You now know which metrics you and your teams should be monitoring.
The next step is to collect the data you’ll visualize on your dashboards.
This requires some auditing. Your organization is likely using several platforms for various tasks. Some may be integrated together, while others sit in silos.
Before you can bring all this sales data into one place, you must first figure out where it’s being stored. This requires going up, down and across the chain:
Instead of scrambling and trying to get information from various teams and departments, run workshops to communicate what you need from each stakeholder. This may require three different sessions:
When running your initial workshops, make sure everyone understands what you’re trying to achieve.
Here’s a great way to articulate your goals:
“Our objective is to figure out where exactly our sales data is being held at all stages of the buying cycle.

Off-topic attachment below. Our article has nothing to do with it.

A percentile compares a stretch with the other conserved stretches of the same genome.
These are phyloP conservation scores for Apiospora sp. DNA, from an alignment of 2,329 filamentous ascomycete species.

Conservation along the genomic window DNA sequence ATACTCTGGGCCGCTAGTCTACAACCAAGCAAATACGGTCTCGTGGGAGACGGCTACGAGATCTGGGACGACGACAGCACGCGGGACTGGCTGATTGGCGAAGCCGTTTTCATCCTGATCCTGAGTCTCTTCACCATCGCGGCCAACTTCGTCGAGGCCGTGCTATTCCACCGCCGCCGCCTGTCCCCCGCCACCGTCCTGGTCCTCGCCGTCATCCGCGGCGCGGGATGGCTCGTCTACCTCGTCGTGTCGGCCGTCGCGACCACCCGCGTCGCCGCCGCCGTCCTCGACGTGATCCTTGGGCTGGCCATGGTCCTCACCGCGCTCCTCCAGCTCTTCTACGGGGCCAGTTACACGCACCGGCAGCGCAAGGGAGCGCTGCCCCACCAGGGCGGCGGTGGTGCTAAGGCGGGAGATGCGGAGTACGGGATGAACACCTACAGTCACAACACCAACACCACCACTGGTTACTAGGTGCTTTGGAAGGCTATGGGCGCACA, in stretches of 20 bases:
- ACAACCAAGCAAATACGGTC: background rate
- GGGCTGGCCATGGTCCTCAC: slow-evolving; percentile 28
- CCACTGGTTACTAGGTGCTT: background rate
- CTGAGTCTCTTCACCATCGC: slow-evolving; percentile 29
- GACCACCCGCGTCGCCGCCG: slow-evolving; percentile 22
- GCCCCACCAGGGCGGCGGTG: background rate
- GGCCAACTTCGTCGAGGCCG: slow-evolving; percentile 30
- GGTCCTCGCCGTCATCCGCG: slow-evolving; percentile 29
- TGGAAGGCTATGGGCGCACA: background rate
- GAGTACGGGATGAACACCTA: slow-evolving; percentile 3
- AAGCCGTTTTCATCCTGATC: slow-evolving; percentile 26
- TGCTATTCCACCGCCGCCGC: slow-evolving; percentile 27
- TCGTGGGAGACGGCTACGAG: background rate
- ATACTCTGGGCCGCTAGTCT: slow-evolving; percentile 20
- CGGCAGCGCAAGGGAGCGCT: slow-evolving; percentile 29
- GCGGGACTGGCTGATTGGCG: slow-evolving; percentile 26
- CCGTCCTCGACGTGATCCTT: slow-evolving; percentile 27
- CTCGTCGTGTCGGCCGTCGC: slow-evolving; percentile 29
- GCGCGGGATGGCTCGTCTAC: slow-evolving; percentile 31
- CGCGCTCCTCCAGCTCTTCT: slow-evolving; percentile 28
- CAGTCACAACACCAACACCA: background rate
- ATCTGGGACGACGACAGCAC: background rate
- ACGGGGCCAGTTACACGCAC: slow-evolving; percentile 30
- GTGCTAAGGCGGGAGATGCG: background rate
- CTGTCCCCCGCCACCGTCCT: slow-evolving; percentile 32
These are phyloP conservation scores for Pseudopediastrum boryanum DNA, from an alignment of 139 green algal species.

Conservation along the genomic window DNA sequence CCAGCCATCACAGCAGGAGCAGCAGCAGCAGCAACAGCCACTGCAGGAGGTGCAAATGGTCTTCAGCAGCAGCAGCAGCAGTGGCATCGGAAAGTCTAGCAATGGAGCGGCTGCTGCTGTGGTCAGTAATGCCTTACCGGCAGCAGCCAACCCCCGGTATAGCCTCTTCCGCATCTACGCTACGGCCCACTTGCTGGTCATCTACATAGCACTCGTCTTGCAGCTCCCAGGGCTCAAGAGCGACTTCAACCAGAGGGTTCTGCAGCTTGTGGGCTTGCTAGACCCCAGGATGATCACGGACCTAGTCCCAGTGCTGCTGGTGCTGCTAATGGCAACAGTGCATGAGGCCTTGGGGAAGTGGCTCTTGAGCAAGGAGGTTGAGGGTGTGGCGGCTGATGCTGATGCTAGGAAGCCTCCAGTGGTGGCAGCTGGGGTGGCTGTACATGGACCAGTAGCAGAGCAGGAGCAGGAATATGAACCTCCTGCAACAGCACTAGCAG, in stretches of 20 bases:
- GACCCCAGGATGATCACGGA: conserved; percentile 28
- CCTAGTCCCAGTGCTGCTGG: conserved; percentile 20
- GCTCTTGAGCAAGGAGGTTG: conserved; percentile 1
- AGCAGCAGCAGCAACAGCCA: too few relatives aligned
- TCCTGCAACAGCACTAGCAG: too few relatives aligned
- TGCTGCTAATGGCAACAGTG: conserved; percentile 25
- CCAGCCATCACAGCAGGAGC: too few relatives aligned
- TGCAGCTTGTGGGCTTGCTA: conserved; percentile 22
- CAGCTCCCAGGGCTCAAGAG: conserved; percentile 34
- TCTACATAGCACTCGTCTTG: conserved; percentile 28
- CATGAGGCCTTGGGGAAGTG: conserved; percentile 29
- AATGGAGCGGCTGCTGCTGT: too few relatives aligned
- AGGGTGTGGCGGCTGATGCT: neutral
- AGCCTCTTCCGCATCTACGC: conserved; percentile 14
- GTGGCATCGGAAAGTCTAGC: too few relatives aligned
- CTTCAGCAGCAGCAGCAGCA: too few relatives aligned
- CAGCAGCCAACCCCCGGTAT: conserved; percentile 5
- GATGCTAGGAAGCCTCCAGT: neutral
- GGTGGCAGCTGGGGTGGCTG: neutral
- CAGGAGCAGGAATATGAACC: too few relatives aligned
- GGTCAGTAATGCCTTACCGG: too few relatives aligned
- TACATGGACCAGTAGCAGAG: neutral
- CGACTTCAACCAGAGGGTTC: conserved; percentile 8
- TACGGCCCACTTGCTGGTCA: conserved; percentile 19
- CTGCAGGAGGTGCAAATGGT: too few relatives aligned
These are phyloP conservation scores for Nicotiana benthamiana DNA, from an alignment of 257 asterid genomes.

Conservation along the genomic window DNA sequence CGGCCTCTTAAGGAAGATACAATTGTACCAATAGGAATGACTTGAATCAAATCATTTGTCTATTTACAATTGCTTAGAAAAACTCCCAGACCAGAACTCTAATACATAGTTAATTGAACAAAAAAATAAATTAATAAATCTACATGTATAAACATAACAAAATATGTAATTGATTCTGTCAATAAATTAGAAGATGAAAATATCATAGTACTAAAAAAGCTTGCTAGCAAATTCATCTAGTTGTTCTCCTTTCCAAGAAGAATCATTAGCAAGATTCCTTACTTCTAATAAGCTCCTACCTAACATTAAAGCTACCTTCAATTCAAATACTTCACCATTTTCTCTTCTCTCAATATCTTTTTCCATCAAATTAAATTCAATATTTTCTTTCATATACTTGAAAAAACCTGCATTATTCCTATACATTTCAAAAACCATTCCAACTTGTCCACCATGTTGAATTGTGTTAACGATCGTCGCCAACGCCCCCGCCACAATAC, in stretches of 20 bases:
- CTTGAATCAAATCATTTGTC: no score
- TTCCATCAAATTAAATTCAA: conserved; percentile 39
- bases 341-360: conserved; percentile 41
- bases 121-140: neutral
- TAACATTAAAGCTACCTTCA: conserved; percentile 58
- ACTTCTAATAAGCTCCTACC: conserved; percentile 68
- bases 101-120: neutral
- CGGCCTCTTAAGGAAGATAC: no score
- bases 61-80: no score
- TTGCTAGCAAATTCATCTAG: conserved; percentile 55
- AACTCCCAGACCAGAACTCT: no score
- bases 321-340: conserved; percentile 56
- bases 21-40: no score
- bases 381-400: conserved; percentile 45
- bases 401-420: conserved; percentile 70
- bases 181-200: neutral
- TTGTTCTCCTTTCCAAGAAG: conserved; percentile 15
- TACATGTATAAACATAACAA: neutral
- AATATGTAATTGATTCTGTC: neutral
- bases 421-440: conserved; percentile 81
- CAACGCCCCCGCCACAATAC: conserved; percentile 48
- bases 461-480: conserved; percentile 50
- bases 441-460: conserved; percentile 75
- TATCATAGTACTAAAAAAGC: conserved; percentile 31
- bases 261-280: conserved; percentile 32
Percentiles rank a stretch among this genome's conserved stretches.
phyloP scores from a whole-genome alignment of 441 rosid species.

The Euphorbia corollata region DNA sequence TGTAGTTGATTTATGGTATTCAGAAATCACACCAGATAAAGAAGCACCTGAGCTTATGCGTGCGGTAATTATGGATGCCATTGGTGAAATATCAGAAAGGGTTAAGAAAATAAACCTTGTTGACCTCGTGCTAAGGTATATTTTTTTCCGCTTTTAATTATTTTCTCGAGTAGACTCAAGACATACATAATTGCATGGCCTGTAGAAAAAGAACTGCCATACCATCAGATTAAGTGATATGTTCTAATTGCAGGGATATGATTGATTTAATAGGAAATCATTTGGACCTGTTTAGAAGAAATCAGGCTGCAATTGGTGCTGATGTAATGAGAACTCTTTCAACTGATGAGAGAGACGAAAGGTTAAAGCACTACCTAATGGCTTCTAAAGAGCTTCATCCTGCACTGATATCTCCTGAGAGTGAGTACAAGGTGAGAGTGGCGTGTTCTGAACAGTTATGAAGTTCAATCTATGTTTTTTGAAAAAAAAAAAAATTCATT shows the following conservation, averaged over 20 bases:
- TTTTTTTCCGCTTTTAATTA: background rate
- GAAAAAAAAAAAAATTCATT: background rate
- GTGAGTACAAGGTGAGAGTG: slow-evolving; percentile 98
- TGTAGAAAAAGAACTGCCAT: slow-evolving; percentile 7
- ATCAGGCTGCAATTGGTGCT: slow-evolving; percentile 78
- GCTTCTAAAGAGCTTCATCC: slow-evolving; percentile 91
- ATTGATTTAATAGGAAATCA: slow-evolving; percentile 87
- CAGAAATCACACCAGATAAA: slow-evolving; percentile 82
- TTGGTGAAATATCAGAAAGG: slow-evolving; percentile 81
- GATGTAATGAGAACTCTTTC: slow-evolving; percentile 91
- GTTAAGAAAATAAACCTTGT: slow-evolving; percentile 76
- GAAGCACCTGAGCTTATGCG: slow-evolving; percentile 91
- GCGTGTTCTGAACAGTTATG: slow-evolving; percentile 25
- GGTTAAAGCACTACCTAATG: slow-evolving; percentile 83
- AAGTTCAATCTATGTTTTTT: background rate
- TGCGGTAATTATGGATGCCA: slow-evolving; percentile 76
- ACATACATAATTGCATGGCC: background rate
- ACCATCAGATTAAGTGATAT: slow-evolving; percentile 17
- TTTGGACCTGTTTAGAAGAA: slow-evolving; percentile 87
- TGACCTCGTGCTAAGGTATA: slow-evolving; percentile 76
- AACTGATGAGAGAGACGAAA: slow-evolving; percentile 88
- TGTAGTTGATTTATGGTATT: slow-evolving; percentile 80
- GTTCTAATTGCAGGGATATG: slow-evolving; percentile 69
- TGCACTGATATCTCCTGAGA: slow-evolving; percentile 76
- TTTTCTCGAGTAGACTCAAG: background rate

This includes marketing systems, CRMs, spreadsheets and any business intelligence platforms that these feed into.
The goal is to create accurate reports to help improve sales performance and increase revenue. Without this data, we won’t know how we can do better.”
Mentioning the impact on revenue growth will get boardroom buy-in fairly quickly.
During the workshop, explain what the end goal is and what you need from each stakeholder. Follow this structure:
Give everyone a checklist of what to do next. Encourage them to go up and down the chain in their own teams and departments. Provide a template (spreadsheet format works best) for them to fill out and send to you. Include columns such as name, website, contact fields (e.g. first name, job role) and the systems they integrate into:
Platforms and systems to audit include:
Once you’ve mapped out the sources of all your sales data, it’s time to bring it together.
The best dashboard platforms do two things very well:
This means you don’t need to invest in another third party tool to organize your data. The best dashboard platforms take care of these integrations for you.
Before we talk about dashboard design principles, let’s check out some of your dashboard software options during this consideration phase:
Geckoboard, is one of the leading dashboard platforms. They integrate with most major data sources and also integrate with Zapier for any that are missed.